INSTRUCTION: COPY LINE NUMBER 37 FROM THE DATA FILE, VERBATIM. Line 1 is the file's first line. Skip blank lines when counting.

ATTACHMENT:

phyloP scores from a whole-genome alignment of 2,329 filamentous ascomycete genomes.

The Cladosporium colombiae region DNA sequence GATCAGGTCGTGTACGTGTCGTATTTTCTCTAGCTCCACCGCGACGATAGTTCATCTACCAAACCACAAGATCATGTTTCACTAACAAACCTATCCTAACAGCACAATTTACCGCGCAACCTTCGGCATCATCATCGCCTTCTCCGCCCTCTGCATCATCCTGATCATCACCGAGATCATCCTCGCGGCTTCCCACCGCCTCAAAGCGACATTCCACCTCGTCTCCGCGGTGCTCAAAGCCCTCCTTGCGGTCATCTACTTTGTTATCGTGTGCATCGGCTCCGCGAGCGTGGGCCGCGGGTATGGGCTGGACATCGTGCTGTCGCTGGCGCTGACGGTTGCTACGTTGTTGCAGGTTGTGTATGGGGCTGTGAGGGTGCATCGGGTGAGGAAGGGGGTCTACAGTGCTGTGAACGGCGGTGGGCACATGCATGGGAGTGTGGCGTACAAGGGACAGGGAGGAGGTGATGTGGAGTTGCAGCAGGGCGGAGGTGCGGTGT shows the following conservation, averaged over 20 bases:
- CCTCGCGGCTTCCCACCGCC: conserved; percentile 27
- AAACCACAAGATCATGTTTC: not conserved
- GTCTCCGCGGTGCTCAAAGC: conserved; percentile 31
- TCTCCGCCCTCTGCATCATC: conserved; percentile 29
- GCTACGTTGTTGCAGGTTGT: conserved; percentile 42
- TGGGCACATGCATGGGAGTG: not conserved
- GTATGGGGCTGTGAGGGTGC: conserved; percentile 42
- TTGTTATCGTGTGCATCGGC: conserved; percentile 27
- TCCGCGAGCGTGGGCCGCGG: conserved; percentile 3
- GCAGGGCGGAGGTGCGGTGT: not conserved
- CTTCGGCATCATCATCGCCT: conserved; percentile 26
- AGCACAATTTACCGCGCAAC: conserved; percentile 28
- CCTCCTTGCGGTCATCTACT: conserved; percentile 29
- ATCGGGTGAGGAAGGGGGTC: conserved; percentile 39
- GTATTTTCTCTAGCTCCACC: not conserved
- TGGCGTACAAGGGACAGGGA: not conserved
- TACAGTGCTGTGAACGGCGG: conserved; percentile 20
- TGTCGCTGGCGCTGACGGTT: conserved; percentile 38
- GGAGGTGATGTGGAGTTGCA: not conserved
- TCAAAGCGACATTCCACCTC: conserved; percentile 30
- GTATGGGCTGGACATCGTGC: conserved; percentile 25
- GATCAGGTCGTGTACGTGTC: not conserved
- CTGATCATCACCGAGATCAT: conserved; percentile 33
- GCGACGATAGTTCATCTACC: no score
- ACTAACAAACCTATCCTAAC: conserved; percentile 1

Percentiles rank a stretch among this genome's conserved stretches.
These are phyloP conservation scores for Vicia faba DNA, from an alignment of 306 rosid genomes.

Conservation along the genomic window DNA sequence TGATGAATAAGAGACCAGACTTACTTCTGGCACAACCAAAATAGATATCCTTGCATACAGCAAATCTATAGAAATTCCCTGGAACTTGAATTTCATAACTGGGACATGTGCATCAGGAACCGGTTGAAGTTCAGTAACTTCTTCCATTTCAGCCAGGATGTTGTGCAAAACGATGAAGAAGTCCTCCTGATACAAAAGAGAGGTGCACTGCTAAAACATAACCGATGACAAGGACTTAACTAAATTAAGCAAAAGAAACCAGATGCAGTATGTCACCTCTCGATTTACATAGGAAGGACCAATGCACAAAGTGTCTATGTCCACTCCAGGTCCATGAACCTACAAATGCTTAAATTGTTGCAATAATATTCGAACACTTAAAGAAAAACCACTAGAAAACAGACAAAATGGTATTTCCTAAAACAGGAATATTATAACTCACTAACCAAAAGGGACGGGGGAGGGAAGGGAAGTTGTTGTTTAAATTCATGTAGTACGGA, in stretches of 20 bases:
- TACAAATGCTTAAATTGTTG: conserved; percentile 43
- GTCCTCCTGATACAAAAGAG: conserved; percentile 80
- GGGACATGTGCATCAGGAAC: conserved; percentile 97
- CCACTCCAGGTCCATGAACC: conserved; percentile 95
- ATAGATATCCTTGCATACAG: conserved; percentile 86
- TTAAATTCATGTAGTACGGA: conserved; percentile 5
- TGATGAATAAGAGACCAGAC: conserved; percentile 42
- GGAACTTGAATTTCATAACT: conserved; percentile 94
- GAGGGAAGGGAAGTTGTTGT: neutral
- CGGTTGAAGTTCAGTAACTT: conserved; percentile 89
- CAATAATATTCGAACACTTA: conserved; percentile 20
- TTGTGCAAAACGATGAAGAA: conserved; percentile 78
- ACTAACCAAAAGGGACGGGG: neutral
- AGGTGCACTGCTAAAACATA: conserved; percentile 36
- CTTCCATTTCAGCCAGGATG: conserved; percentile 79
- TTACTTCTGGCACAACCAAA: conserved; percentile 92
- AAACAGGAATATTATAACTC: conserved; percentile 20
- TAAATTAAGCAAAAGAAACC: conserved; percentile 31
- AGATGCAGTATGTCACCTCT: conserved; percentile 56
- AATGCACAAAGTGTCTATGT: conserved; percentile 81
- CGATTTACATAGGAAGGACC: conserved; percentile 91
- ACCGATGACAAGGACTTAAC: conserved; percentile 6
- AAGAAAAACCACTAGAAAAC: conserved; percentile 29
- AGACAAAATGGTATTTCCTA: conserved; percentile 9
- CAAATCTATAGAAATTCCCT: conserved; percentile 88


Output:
- TGATGAATAAGAGACCAGAC: conserved; percentile 42